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Google today announced a bunch of updates are now rolling out to its Google for Education suite. Some of these upgrades were first unveiled in June at ISTE 2018, an annual conference hosted by the International Society for Technology in Education.

First up, Classroom — a web service that connects teachers with each other and with learners for the purpose of sharing information, assignments, and general networking — now sports a dedicated Classwork page. Here, teachers can organize assignments and questions through grouping them into separate modules, which helps to separate class content from the conversations within Stream.

Additionally, the new People tab is designed to give teachers a “unified place to manage students, co-teachers and guardians,” according to Google’s announcement in June.

Above: Classwork page

Last month Google also launched Course Kit, a toolkit for teachers to use Google Docs and Drive to collect assignments and provide better feedback to students. Now, the various feedback facets of this toolkit are being ushered into Classroom too.


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“These new grading features, such as a customizable comment bank and the ability to toggle between files and student submissions while grading, will help facilitate effective teaching and learning through improved collaboration between instructors and students,” noted George Reis, a software engineer at Google for Education, in a blog post.

Also as part of the Classroom refresh, teachers will now be able to create Google Form quizzes with a so-called “lock mode” on Chromebooks — this essentially prevents students from navigating away from a Quiz until they submit all the answers.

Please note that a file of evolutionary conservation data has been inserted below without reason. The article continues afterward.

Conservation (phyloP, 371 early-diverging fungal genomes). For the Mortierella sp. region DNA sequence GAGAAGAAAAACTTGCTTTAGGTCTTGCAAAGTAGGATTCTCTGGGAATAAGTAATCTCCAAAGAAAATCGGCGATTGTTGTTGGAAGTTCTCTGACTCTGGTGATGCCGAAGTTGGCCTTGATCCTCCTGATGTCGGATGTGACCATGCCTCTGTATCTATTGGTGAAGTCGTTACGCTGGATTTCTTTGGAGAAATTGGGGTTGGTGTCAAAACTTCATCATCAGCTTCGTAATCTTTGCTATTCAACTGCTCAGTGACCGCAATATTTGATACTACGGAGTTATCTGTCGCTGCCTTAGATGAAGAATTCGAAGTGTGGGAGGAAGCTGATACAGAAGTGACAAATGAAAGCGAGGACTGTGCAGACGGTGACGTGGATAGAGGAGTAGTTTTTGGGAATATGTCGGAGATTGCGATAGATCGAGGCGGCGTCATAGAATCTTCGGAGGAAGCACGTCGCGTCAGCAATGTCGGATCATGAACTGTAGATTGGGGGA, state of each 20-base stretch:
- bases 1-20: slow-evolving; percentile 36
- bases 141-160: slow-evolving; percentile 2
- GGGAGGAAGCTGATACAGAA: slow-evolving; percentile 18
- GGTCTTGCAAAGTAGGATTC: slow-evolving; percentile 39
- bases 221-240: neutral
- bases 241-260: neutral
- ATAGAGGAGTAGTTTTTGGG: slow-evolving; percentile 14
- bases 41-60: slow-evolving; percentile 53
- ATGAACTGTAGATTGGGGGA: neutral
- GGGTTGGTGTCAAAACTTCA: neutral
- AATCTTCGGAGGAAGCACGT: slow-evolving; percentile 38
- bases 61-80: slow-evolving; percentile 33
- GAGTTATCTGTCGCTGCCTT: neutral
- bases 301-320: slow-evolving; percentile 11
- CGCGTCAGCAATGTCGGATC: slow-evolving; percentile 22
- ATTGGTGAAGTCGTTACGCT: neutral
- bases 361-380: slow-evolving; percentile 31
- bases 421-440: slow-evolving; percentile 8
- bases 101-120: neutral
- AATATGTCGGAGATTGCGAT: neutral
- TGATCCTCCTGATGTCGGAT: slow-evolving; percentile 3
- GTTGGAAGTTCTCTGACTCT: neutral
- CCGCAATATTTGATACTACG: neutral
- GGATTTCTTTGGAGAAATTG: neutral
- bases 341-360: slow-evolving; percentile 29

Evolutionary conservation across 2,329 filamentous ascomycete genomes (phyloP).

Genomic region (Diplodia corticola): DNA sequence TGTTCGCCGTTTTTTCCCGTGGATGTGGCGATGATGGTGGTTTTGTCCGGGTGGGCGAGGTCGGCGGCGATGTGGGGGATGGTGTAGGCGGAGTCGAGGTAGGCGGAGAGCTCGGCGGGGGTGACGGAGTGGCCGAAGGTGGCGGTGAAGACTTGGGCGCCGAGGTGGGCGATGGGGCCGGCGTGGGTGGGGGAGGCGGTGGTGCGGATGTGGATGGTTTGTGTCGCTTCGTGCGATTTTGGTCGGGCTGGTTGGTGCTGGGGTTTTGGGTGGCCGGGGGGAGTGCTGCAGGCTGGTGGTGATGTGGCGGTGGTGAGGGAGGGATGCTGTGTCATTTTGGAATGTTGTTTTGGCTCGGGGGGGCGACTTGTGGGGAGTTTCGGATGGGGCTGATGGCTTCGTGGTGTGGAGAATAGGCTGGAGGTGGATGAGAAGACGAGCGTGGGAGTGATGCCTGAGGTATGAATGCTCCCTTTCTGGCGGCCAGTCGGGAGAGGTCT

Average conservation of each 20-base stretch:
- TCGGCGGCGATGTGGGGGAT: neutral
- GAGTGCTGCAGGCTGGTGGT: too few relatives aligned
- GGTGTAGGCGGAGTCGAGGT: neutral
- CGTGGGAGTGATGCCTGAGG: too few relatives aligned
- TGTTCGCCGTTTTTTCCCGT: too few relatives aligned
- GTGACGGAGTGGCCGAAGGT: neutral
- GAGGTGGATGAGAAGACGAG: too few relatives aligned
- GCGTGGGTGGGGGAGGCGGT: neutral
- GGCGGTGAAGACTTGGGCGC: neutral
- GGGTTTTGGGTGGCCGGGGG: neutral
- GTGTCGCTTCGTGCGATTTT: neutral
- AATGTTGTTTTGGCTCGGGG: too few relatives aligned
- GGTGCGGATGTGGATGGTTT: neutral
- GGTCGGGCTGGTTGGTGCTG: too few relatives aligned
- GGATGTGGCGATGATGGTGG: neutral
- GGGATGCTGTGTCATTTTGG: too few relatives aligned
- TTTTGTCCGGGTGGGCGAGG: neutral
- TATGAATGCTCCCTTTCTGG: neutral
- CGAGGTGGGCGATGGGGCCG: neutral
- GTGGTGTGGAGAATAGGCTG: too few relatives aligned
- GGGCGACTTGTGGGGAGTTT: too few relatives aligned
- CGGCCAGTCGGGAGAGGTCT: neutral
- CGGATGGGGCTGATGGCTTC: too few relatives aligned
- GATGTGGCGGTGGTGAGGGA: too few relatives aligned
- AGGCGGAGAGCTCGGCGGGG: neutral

You may also remember that back in May Google launched Tour Creator, which makes it easy for anyone — even non-coders — to create virtual reality (VR) experiences from photos and Street View. Well, Tour Creator now also allows photos taken on any device through the Cardboard Camera app to be added to tours, while soon young learners will be able to add VR180 photos to tours as well. For the uninitiated, Google unveiled VR180 last year, a video format that is designed to make VR more accessible and affordable. It was created with Google’s Daydream VR team and promises immersive 3D video that only requires creators to capture 180 degrees, thus negating the need to capture a full 360-degree landscape.

There’s also good news for good news for augmented reality (AR) fans in the education realm: Starting this fall, Google’s ARCore software development kit (SDK) will support the Acer Chromebook Tab 10, the first Chrome OS tablet and the first non-smartphone to use ARCore.

Other Google for Education updates rolling out from today include a bunch of new activities and lesson plans from Google Earth, which allow students to explore various worlds including Mars and the depths of Earth’s oceans, while teachers can access new video-based training material in the refreshed Teacher Center.

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